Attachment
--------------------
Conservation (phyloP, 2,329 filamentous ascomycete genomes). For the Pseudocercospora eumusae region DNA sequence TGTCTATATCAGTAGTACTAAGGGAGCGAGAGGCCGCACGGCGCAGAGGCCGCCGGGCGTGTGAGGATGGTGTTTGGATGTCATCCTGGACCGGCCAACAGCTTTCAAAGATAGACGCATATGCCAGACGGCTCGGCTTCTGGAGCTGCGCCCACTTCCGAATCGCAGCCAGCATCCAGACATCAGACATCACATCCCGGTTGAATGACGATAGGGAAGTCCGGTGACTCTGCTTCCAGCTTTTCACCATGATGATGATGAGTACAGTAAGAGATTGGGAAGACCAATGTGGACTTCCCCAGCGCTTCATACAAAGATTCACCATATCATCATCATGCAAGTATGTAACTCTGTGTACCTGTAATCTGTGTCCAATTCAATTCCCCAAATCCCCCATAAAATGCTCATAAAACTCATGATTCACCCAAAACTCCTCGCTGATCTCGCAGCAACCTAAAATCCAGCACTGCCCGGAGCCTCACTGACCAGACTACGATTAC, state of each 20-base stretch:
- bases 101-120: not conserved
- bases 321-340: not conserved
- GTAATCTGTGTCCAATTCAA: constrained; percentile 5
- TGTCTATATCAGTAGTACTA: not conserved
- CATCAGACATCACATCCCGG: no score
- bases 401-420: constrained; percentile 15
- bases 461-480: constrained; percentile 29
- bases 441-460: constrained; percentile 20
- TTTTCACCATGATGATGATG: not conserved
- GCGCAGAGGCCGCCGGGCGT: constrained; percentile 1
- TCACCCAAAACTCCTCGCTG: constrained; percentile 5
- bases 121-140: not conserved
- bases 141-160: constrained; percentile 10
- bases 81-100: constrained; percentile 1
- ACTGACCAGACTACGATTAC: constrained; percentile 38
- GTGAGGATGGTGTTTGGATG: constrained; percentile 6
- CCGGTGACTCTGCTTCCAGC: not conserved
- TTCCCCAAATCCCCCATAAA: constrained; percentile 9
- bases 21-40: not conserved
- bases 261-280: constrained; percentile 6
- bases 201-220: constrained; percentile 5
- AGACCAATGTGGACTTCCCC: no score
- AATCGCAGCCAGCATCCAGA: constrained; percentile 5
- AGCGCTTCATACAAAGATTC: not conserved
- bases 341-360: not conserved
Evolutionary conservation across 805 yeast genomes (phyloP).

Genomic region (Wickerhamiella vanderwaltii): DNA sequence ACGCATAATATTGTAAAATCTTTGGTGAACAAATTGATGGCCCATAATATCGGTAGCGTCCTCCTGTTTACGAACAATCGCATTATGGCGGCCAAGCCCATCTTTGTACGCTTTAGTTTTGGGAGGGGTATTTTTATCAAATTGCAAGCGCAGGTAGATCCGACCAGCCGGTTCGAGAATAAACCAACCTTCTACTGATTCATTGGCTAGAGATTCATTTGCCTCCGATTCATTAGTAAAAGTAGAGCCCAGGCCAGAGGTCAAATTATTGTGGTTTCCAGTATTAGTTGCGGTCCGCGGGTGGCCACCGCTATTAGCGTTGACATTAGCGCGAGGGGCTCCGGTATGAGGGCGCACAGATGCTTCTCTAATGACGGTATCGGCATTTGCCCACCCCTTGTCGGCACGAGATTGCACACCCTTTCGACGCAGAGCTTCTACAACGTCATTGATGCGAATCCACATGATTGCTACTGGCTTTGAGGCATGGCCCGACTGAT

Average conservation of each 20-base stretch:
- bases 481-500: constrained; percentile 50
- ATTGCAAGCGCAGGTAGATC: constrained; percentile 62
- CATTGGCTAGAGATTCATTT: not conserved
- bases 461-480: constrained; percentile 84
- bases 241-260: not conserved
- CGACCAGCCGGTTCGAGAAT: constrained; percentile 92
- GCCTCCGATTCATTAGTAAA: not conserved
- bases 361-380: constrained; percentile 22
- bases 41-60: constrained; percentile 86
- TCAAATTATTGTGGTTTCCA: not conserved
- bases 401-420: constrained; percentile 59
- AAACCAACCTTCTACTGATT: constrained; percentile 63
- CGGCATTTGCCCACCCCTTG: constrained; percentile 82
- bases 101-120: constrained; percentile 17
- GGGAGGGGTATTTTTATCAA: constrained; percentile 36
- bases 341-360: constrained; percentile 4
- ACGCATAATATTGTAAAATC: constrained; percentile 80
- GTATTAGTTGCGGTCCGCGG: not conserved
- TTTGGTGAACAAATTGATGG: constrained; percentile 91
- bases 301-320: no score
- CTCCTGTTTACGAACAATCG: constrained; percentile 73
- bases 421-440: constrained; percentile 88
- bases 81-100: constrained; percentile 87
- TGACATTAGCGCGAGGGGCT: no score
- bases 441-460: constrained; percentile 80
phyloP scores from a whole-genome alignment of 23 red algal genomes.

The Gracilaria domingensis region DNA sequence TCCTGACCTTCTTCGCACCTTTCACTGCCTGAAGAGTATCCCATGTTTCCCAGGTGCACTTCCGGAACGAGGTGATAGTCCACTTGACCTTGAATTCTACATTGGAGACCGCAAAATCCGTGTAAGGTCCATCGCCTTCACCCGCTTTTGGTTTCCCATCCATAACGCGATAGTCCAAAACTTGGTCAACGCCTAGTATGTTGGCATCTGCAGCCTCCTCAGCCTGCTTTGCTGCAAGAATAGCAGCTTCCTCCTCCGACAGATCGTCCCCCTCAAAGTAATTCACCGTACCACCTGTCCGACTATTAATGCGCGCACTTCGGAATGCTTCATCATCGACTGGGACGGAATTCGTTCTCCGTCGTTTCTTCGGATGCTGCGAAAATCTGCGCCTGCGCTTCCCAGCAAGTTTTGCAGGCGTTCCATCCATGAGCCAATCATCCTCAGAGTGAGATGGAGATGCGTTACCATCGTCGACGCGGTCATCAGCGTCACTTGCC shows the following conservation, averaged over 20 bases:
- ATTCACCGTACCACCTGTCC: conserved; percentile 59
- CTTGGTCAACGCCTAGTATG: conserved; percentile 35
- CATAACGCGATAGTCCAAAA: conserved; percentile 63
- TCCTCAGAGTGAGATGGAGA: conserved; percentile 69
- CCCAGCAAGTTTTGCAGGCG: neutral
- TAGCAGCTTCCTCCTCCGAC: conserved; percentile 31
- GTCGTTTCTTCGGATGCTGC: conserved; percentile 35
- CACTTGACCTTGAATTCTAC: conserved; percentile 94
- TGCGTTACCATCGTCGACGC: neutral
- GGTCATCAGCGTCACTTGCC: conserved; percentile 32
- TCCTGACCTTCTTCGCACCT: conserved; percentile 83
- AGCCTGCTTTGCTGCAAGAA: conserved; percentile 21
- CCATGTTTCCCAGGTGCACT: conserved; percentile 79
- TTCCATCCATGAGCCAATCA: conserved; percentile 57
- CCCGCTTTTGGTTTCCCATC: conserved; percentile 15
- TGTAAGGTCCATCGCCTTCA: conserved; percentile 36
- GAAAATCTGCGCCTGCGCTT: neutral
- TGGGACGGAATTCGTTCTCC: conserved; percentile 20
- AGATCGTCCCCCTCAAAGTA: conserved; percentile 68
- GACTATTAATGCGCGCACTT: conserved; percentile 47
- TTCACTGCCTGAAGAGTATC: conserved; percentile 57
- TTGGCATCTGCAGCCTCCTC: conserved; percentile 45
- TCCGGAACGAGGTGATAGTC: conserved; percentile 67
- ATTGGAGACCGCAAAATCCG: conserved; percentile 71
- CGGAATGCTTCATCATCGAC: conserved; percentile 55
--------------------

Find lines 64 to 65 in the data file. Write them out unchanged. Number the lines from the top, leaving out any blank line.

- CACTTGACCTTGAATTCTAC: conserved; percentile 94
- TGCGTTACCATCGTCGACGC: neutral